I’m extremely disciplined, though it was much easier to stay focused on bridal fashion or finance, than conjuring up farce. I like to write very early in the morning and hope the inspiration hits. I start a book with a few plot lines in mind, but rely on my characters springing to life and taking over as I write. If, for instance, I decide in the next chapter the characters will have an evening in the taverna, I have no idea what they’ll get up to until I start writing. On really good days the books write themselves when the characters just take over.

What other authors do you read?
Among my favourite writers are Margaret Yorke, Douglas Kennedy, Tom Sharpe & Douglas Murray. Recently I’ve been reading through Paige Dearth’s books. My all time favourite books are Eleni by Nicholas Gage, Hand Me Downs by Rhea Kohan, and Replay by Ken Grimwood. I enjoy a lot of non-fiction and love biographical accounts of people fleeing repressive regimes and pretty gloomy stuff such as factual accounts of Japanese prisoner of war camps. I’ve shelves full of Holocaust literature.

What’s your preferred kind of music?
I need total silence when I write but love to have something to sing along to in the car: Motown, Nina Simone, Leonard Cohen, Bryan Ferry, or a bit of opera. My son is always threatening to throw my music stick out of the car window as it’s stuck in a time warp. (I'm firmly with you on that one Kat!! - Ed)

Do you like Greek music and if so which kind?
Yes, the older stuff such as Kokotas and Bithikotsis. I love it when the old men play the bouzouki. 
(Stamatis Kokotas was my mother-in-law's favourite singer back in the seventies. He's still performing nowadays, still with a very distinctive voice, not to mention exceedingly darkly dyed hair! - Ed)

Favourite Greek dish?
Grilled octopus, and Greek yoghurt with honey, but not together obviously. I end up gutting and cooking a lot of fish, often with hooks still attached, when I’m gifted some of the catch. 

Favourite place in Greece and your reasons?
Limeni, a tiny village further south in the Mani and my favourite place to swim. It’s my dream place to live, but would probably be a bit isolated in the winter as it doesn’t even have a shop. This area is very lush but when you head further down the coast it becomes more barren and rocky: I like the contrast between the two.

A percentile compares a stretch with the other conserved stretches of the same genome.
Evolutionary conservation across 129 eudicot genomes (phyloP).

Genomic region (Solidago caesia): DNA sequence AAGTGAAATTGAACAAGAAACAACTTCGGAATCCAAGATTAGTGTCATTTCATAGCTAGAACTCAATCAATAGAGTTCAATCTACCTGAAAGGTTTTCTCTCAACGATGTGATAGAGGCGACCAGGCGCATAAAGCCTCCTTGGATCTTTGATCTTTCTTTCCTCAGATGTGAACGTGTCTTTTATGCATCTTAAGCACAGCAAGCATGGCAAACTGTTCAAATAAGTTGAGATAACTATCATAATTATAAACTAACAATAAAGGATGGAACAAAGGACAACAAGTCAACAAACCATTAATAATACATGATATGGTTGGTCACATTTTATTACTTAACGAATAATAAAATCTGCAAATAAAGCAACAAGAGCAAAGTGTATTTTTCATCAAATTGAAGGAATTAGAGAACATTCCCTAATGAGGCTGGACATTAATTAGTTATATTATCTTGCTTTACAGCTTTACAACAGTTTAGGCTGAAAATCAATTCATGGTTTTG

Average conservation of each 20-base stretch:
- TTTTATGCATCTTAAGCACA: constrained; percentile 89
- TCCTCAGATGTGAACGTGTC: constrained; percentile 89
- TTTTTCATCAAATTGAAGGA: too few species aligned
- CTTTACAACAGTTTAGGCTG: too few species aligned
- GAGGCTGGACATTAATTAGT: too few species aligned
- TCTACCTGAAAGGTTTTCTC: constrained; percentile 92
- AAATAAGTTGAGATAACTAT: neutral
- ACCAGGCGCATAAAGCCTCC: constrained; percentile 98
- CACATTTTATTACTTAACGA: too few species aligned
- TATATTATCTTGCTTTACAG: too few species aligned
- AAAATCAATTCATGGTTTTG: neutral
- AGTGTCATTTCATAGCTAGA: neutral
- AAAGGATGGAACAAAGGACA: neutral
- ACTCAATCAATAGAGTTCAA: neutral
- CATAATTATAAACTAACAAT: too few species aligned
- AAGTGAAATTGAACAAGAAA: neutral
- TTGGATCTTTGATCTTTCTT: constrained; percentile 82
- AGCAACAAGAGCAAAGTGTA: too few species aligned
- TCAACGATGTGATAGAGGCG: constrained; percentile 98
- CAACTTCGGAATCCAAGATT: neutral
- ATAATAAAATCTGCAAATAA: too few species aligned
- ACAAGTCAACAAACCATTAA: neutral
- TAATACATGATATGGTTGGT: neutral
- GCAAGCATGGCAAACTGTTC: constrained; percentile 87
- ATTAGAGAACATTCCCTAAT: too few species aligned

Links to books: 

At some point I ought to do a blog but I have no patience with computer stuff, so for now it’s just my Amazon UK author page, Amazon US author page.

Finally, Reading device or a real book?

These days it’s the kindle every time. The house is already stuffed full of books so the kindle is a great space saver. I love being able to adjust the font size and it’s my go-to device in the power cuts since it can be read in the dark. Since putting my books in KU I’ve been a big fan of the Amazon library. It’s great value with lots of new writers to discover.
Thanks for inviting me to do this John, it’s an honour to be part of the Ramblings from Rhodes Greek lit scene.

My pleasure Katerina. I'm sure a lot of readers will enjoy not only hearing a bit about you, but seeing the photos too.


  1. Love Katerina's books, great interview John, thank you.

    1. Thanks Richard, I'd no idea I had such a famous reader of the books.

  2. Thanks for featuring me John, I especially like the editorial comments. Also realise I should have kidnapped a goat to pose with.

  3. Lovely interview. It really helped with my interpretation of the books, as we know the real village/town of Astrakos in western Greece quite well and it was hard to dissociate the ficticious place from the real place, especially as the descriptions really fitted! Now I know the stories are based on Agios Nikolaos which I also know it is time to return to read more in the series! And expect to find this comment as a review Katerina!

    1. Thanks Suzi, all reviews most welcome. I usually check everything so carefully. but when I named the village for a lobster hadn't realised there was a real place with the same name. The antics aren't really based on Agios but I imagine things taking place in a setting that looks like it, with all the shops around the harbour.

  4. Am interesting article with a new author to now go and read the books of.

  5. A wonderful interview with an excellent writer. I have read all 6 books and love every page of them. I am sure I have met a Bald Yannis and a Tootless Tasos in my many visits to various Greek villages over the years. Keep them coming Katerina.
    Thanos the Greek.